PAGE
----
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No display of deities, religious texts in govt offices, says Maharashtra government

The Maharashtra government has imposed a complete ban on display of religious pictures or texts and on celebration of religious festivals and pujas in all government and semi government offices and educational institutions in the state.

“Displaying pictures of Gods, religious texts or having Puja in the premises of government and semi-government offices is prohibited as per the constitution and wrong,” says the circular issued on 4 January by the rural development department.

The circular also directs all government and semi government offices and schools to immediately remove all religious pictures/texts/deities and stop pujas and celebrations.

A complaint by an employees association prompted the government to issue such stringent directives. “India is the secular country so as our constitution. However, such practices often leave wrong impression among public, children and employees,” said a senior official privy to the development.

Interestingly, Maharashtra had imposed the ban on all such practices way back in 2002. “However, it was never implemented in letter and spirit. This encouraged officers to openly violate the rules,” says a highly placed officer.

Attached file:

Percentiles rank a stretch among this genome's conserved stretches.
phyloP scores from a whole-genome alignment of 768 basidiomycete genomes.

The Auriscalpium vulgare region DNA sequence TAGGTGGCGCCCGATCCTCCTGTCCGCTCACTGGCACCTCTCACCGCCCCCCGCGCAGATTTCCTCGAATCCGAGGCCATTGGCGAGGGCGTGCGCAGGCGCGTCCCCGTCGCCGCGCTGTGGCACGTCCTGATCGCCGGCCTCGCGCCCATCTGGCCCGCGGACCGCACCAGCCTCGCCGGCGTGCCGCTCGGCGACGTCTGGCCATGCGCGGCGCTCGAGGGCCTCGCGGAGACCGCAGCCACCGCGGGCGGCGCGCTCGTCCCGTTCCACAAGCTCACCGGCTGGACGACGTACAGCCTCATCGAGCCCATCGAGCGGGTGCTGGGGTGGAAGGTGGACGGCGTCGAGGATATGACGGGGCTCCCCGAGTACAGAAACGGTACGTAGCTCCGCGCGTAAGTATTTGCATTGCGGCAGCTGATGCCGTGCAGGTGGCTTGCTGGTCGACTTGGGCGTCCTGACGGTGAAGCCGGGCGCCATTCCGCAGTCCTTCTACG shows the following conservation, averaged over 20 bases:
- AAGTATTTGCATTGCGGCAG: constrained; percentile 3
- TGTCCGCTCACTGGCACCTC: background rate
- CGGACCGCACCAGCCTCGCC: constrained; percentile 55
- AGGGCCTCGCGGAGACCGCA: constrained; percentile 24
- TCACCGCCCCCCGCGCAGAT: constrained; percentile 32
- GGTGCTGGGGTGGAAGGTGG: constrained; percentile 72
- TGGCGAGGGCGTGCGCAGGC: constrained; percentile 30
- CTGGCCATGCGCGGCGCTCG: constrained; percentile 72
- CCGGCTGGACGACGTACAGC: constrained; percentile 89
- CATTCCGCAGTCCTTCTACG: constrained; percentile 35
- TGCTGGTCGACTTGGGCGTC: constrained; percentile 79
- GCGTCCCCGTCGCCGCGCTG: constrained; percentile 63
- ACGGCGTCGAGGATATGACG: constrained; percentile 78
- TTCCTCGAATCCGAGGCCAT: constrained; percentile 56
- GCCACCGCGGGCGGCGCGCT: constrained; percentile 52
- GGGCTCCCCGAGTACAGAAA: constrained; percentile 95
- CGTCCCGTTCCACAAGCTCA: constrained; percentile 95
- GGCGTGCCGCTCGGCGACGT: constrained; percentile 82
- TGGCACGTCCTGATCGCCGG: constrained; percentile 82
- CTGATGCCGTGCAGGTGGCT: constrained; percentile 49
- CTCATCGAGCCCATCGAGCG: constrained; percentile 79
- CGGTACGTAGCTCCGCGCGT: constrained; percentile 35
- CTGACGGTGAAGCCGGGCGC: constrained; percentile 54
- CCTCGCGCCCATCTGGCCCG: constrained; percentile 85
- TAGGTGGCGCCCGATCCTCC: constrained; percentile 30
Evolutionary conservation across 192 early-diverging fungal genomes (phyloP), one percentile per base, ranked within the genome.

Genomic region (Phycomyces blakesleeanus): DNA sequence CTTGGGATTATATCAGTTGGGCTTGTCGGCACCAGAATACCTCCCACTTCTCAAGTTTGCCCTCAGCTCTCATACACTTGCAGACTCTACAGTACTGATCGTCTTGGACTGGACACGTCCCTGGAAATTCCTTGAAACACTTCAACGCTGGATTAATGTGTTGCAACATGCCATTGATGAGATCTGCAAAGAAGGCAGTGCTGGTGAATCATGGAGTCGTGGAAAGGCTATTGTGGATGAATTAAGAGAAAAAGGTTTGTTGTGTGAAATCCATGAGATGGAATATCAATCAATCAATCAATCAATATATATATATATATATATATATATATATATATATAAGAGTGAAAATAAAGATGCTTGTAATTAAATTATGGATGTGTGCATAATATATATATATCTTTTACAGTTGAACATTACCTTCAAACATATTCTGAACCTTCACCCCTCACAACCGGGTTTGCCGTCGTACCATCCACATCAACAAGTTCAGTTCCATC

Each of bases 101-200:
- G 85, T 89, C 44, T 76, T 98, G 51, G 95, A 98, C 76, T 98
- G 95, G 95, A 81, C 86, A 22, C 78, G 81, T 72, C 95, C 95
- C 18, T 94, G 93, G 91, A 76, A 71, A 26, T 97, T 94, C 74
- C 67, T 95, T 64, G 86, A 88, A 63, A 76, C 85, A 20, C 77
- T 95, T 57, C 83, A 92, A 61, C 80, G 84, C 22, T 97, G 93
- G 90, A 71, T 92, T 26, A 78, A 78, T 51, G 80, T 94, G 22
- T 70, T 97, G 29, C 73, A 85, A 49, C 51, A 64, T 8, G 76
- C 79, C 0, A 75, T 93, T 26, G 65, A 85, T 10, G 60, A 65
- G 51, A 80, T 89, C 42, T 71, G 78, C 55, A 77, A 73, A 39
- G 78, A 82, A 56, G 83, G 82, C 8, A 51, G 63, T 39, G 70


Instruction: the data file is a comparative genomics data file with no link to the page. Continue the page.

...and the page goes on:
An official said, “Mostly it is festivals and Gods of the majority Hindu community which rule most government offices or schools. This sometimes irks employees and visitors from other faiths.”

Putting up pictures of Gods and religious gurus is very common in government offices and schools across the state. Some offices within the Mantralay building, state power house, perform Satyanarayan and other pujas during festivals with much fanfare. A large number of police stations and government hospitals have temples in the premises.

While some religious activities go on for hours, it’s the common man who suffers the most. “We are made to wait for hours during Ganpati festivals. While half the staff remains on leave, the rest are busy celebrating the festival during duty hours,” said a teacher.

Meanwhile, the Hindu Janjagriti Samiti has criticised the move. “One can understand banning the practice of performing worship during office hours or soliciting donations from citizens visiting offices. However, if the government insists on a complete ban on worship and putting up pictures of deities in government offices, it will be strongly opposed,” said Arvind Pansare, spokesperson of the Hindu Janajagruti Samiti.